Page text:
The revolution is everyday
The Practice-based PhD project ‘The Revolution is Everyday’ is an attempt to observe protests. For me, the cinematic form is truest to its essence in the ‘observational’. Through this form the intention is to go beyond the statistical and the quantitative and even challenge the notion of the story as a driving or organising force/framework for cinema. Instead of getting tangled in the “truth game”, this approach is geared towards looking at, listening to, and focusing on the sensorial and eXperiential reality. It is an attempt to push cinema beyond the visible-aural world to be able to visibilise the invisible and sound the inaudible. What happens when the gaze of such a form which revels in the mundane and everyday life, is turned towards looking at a spectacle? The spectacle of the protest, for instance. In the contemporary Indian political situation, where the voice of dissent is under severe attack and suppression, this project emerged from a very organic space of urgency.
As part of the process, the resulting film ‘Chalo Una’ (Come! Let’s march to Una) is an attempt to revisit an anti-caste protest that happened in 2016 in the Western Indian state of Gujarat. In trying to observe and evoke the ghosts of the ten-day protest rally, we retraced its path on its third anniversary. This has been juxtaposed with short excerpts from over a hundred hours of recorded conversations I had with people organising and participating in the rally. The 94-minute long film has around 25 shots and has been structured according to the protest rally’s chronology.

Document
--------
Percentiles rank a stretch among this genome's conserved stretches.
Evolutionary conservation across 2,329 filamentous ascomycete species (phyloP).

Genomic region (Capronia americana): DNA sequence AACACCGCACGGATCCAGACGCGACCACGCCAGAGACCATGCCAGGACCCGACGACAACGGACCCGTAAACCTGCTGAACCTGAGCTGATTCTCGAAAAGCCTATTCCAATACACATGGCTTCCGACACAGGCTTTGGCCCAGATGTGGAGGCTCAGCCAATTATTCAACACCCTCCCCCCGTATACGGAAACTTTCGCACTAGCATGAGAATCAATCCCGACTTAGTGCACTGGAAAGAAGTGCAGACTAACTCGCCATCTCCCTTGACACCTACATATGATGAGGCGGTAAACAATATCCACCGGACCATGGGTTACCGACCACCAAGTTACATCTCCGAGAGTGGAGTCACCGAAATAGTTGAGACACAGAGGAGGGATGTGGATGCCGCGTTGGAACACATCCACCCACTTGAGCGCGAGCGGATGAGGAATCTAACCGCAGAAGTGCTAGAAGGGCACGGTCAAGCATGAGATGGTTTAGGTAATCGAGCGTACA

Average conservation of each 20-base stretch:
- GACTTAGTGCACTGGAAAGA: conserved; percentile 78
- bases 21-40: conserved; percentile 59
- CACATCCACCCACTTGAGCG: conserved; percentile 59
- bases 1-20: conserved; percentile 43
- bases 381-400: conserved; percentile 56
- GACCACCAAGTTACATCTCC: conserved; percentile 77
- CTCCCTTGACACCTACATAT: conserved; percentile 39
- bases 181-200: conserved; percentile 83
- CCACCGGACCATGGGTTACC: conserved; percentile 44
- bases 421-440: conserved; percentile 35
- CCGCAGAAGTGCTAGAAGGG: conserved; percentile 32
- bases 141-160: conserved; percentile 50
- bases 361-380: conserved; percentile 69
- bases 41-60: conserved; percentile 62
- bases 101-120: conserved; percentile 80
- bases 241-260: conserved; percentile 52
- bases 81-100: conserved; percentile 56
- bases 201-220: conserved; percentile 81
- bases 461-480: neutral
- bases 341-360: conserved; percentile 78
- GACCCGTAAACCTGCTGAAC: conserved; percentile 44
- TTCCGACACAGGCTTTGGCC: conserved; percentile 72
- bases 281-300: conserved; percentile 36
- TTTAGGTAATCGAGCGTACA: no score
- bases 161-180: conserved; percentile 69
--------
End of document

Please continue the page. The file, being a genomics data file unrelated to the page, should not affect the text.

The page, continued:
Through the thesis, I reflect on this larger filmmaking journey. To situate and conteXtualise the project, the reflection begins from my earlier attempts at cinematic observational works. My previous artistic practice builds up a conceptual framework of this approach to cinema. In trying to show the difficulty and impossibility of ‘observing protests’, there is a reflection on the failed attempts to be able to do so. In reflecting on this interweaving of theory and practice, the attempt is to build a conceptual scaffolding for this approach to cinema. To analyze what has been done in and through the process of making ‘Chalo Una’. While the film is an attempt to evoke the ghosts of the protest rally, the thesis intends to evoke and point towards the various issues that emerge through such a filmmaking exercise. By relying on conversations, stories, anecdotes, diary entries, and using different knowledge systems and frameworks, it is also to challenge singular and limited narrow approaches to what is usually accepted as knowledge. In a similar spirit as the film, the thesis goes beyond the notions of the tangible and the rational, but rather pointing towards filmmaking and its reflection as an ongoing shared experience.
ujjwal kanishka utkarsh is a Phd-in-Practice candidate at the Academy of Fine Arts, Vienna. He has been trying to develop a form that emerges out of the observational cinema tradition and he continues to do that through his PhD project. For ujjwal, this has resonances with John Cage’s ideas of beauty and he has explored that through various forms and themes. He has looked at ideas of nothingness, of being in transit and also at labour practices, specifically at peculiar farming practices.
In his current ongoing work, he is trying to see if and how through this form he can look at and reflect upon political activity. In the current political situation, where the space for voice of dissent is rapidly diminishing, truth is either viewed very simplistically and reality as objective or the post modern perspective renders all truth relative and all reality socially constructed. In this context, this is also an exploration to see if such ideas of observational form could create a space that avoids pitfalls of both these seemingly untenable theoretical extremes.
ujjwal primarily makes films while frequently dabbling into other forms like photography, sound and theater. He has also been a faculty of various aspects of filmmaking in several institutes across India.